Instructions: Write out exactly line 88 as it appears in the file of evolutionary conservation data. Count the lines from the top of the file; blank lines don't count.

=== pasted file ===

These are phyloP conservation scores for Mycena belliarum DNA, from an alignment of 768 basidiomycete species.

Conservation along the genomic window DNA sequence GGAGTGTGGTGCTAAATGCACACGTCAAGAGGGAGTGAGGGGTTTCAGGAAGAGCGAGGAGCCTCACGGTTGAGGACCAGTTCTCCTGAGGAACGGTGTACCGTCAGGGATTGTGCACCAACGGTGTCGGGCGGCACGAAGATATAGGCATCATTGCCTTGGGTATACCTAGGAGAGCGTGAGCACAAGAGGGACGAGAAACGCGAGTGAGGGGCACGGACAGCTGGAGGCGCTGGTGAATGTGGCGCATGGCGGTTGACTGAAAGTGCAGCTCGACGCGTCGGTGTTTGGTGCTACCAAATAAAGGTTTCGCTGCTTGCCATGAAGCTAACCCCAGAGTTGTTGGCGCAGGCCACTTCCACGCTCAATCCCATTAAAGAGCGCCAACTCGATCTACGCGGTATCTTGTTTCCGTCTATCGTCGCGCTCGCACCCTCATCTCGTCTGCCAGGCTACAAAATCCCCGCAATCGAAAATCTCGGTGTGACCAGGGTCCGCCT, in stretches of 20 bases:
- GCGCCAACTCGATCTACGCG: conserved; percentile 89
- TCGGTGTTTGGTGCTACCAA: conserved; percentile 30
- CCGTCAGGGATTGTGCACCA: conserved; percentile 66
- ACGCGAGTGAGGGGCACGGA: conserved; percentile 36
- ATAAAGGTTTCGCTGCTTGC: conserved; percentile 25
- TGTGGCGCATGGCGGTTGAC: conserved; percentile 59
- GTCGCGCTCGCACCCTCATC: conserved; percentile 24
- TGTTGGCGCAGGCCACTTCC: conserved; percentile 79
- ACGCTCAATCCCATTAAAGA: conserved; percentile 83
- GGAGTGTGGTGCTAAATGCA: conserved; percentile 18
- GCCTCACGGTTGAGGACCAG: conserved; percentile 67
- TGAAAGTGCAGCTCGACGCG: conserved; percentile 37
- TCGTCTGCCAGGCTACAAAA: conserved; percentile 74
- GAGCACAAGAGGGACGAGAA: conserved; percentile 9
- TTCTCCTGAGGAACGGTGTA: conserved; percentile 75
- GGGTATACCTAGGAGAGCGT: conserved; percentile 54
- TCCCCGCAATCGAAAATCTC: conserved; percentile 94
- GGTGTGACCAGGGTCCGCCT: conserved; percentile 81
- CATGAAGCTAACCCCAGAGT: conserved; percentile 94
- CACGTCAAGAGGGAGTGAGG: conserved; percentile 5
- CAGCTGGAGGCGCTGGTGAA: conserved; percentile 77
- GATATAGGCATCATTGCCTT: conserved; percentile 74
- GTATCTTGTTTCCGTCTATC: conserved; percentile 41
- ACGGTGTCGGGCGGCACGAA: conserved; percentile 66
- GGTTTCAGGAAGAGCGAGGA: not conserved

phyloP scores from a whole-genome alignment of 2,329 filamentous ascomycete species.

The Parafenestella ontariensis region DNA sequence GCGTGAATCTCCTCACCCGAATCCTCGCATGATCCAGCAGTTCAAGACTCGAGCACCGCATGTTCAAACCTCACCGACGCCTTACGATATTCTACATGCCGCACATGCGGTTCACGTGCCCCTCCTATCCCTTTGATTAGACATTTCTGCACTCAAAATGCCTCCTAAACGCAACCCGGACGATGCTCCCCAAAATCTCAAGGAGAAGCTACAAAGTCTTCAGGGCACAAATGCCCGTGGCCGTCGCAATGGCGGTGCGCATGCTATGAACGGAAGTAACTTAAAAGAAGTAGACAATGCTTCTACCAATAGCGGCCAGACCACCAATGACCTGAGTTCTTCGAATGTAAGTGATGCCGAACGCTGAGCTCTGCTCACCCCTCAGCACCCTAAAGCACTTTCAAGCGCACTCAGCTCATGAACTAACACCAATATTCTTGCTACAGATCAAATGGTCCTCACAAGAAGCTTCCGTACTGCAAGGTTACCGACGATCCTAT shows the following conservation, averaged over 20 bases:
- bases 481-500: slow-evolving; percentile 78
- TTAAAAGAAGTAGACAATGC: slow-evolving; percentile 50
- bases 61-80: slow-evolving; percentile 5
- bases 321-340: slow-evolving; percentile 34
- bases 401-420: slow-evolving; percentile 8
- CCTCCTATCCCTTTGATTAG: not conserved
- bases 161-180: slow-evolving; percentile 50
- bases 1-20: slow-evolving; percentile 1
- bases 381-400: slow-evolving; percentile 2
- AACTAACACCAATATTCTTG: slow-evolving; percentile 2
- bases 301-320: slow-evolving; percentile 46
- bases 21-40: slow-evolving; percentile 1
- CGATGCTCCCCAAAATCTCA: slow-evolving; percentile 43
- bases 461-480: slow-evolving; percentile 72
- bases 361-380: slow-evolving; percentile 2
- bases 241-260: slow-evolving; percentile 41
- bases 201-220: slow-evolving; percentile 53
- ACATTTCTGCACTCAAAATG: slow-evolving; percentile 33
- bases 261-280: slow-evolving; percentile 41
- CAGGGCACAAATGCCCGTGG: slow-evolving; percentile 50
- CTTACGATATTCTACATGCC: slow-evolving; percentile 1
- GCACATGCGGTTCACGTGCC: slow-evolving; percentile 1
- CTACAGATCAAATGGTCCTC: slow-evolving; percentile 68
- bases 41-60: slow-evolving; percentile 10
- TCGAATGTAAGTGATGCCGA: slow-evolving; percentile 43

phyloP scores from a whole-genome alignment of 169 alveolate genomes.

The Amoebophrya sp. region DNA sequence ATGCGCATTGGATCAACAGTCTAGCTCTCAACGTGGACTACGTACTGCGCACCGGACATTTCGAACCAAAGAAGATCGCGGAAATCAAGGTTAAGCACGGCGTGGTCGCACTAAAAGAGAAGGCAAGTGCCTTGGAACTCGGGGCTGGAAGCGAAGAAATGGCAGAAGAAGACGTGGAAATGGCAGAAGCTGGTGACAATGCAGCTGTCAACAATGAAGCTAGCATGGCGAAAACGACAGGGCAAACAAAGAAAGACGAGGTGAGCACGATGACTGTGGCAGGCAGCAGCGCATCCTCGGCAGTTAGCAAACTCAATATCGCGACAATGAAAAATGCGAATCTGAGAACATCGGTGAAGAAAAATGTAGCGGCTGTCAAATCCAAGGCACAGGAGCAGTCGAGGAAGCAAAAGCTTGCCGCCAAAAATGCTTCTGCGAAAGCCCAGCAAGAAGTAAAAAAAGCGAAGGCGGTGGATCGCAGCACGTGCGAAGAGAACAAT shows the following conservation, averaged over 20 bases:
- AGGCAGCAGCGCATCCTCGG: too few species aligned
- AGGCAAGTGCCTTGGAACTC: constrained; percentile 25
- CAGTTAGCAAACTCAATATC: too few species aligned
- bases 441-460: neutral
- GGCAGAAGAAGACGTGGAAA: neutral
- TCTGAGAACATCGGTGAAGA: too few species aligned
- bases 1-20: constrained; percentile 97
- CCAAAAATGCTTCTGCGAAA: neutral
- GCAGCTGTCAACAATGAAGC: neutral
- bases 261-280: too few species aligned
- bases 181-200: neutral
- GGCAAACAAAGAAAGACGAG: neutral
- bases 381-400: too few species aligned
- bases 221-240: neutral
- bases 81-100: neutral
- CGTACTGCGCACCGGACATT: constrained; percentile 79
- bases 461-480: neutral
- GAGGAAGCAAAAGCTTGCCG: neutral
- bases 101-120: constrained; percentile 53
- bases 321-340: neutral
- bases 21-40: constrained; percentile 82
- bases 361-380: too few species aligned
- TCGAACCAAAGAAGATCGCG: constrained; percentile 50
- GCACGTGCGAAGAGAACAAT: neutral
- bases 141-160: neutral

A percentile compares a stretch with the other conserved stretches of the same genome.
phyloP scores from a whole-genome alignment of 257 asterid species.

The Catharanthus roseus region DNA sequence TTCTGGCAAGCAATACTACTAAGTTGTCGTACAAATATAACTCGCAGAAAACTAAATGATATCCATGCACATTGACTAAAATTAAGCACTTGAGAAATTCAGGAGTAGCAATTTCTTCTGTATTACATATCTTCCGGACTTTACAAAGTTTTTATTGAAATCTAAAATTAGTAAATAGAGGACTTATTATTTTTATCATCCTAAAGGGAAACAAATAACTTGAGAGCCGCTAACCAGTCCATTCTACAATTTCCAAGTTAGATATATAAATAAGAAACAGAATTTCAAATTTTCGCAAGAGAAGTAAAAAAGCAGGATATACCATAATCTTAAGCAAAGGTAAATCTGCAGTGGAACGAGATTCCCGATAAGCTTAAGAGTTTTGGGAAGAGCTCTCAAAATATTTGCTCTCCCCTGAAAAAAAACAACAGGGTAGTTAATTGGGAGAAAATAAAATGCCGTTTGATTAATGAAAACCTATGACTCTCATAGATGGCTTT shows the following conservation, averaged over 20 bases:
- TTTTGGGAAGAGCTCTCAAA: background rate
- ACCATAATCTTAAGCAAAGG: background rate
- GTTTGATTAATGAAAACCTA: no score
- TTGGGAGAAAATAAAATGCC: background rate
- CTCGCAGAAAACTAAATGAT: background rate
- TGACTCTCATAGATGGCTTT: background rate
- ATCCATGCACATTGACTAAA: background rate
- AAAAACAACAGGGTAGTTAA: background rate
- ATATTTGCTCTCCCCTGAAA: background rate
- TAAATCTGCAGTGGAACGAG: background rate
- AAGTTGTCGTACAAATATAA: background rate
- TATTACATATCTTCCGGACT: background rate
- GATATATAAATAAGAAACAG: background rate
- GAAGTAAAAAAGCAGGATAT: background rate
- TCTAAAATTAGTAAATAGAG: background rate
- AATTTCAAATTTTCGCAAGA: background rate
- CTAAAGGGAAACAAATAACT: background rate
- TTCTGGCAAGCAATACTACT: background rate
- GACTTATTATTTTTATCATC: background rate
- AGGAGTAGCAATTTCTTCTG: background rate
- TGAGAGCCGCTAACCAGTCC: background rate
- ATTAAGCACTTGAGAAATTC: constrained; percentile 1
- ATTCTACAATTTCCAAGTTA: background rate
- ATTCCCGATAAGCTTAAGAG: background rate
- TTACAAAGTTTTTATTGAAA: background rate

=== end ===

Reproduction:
- TTGGGAGAAAATAAAATGCC: background rate